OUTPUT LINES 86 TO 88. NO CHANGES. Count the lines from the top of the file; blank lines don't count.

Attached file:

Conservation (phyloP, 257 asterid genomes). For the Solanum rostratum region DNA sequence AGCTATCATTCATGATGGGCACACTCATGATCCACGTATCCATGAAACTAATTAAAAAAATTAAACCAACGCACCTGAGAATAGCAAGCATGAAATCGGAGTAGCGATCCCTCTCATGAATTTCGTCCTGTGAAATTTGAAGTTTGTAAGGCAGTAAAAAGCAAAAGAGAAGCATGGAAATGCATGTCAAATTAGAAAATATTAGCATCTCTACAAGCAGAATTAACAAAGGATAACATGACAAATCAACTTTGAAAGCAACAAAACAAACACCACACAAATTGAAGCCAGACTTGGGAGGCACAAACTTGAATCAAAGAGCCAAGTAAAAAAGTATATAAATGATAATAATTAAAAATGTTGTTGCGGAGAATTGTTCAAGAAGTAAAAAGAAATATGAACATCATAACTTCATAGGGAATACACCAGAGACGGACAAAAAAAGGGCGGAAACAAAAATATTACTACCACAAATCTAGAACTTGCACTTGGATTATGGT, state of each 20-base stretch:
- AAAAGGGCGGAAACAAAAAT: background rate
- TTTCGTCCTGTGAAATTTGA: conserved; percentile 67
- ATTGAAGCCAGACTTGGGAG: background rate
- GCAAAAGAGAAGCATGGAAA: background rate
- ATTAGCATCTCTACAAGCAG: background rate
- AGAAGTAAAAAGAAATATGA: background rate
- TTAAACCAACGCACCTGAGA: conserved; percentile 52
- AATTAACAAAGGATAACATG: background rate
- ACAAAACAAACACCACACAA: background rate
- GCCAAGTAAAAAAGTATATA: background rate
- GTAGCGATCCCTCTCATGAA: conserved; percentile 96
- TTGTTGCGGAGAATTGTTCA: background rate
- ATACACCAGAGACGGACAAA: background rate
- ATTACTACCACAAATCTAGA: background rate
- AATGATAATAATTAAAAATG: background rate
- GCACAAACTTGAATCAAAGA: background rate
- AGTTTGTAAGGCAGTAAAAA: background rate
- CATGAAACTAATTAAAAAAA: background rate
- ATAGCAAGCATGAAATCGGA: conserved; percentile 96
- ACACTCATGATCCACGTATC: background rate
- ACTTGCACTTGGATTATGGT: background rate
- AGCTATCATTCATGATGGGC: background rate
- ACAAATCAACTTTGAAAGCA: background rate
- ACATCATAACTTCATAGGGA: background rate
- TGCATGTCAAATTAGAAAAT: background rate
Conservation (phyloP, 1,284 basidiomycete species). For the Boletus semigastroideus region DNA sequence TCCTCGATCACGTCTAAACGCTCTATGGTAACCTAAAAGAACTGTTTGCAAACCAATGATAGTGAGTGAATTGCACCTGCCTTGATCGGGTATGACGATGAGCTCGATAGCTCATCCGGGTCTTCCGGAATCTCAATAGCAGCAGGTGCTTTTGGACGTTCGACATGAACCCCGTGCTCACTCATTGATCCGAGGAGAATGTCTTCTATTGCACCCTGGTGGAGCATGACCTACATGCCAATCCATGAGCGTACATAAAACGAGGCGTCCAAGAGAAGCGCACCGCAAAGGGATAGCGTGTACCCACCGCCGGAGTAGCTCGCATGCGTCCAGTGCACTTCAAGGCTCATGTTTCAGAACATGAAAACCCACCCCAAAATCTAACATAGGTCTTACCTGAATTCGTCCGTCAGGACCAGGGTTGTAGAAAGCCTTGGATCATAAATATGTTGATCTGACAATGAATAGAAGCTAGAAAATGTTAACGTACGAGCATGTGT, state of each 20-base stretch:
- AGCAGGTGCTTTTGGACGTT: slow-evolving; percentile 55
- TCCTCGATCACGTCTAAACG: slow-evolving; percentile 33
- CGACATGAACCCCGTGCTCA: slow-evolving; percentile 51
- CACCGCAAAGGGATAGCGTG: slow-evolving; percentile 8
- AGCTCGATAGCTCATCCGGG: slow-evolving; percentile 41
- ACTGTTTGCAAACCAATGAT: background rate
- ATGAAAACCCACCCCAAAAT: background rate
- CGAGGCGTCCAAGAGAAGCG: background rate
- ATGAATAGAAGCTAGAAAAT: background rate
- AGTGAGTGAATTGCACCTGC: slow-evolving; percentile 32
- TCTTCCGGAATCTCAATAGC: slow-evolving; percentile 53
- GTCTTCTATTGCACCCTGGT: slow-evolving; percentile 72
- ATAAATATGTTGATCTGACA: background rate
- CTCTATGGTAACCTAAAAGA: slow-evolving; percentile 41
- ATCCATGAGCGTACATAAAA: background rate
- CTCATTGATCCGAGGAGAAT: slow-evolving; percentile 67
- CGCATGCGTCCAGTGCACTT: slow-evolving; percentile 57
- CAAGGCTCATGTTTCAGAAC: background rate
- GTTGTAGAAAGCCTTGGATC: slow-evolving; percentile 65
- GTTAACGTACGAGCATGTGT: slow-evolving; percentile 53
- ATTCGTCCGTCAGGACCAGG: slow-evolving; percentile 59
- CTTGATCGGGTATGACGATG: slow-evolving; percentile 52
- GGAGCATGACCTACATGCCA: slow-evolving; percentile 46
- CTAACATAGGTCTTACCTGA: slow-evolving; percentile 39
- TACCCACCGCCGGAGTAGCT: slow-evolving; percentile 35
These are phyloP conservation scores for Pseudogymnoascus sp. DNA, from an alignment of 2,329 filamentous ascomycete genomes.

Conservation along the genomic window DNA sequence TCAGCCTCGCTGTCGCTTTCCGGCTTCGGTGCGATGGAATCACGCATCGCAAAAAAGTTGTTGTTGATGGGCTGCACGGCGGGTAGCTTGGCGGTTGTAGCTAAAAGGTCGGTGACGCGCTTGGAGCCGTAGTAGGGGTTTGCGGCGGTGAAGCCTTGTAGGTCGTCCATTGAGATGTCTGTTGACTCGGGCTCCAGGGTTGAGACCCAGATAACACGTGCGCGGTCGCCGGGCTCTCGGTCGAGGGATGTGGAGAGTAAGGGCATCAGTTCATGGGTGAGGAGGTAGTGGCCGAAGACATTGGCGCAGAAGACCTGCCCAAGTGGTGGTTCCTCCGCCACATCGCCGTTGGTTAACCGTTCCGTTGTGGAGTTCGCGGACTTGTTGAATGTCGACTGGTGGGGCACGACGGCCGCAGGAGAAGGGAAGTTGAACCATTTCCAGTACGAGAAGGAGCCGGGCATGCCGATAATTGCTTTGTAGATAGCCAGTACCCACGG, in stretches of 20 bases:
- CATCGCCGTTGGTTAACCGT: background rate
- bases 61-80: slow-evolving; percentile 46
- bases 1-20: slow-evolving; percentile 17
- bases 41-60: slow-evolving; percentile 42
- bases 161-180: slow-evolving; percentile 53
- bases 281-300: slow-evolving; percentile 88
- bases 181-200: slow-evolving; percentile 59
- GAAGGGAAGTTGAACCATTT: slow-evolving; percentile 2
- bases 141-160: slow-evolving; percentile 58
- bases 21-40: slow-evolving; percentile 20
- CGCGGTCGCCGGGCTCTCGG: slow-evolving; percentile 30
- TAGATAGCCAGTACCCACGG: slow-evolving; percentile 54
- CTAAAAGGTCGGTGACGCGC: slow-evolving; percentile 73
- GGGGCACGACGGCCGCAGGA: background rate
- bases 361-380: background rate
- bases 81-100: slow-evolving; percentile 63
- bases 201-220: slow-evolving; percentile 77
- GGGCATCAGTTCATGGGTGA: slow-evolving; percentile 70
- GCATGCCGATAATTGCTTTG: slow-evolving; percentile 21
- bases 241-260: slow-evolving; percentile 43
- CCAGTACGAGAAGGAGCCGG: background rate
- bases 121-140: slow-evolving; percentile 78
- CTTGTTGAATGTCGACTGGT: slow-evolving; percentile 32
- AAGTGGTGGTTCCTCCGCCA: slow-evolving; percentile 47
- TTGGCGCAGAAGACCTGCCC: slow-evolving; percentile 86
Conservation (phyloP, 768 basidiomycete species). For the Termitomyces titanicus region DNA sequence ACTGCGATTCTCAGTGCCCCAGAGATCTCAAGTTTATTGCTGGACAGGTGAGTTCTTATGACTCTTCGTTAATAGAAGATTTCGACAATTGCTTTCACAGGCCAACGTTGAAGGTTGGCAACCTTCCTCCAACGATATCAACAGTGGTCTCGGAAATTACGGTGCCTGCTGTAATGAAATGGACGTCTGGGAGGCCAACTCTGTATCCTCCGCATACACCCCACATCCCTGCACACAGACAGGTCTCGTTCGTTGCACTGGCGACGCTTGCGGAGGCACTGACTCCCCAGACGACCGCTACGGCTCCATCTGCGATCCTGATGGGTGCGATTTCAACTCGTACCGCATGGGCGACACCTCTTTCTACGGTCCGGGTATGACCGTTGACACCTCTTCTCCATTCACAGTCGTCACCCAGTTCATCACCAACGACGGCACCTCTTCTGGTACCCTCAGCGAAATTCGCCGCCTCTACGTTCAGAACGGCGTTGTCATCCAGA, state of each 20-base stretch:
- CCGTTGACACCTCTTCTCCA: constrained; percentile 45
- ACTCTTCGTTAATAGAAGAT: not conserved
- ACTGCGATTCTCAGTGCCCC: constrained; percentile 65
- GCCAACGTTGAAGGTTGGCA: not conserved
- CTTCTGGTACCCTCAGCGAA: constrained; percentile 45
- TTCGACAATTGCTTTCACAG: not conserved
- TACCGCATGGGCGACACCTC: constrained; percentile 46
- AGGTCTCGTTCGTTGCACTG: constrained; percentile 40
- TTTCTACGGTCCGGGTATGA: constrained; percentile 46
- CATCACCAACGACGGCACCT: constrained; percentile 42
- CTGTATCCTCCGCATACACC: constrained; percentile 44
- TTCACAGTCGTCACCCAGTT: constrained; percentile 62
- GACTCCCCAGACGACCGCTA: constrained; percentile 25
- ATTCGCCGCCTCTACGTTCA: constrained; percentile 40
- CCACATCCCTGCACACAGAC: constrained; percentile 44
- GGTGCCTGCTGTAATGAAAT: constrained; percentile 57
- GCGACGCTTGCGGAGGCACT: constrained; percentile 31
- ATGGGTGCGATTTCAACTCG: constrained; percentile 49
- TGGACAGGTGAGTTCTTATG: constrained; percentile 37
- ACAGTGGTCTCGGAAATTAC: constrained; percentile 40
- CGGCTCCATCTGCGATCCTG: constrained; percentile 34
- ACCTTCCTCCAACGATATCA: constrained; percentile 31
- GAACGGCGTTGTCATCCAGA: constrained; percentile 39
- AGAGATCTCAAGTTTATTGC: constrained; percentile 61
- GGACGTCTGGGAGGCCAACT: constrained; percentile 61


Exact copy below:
- TTCGACAATTGCTTTCACAG: not conserved
- TACCGCATGGGCGACACCTC: constrained; percentile 46
- AGGTCTCGTTCGTTGCACTG: constrained; percentile 40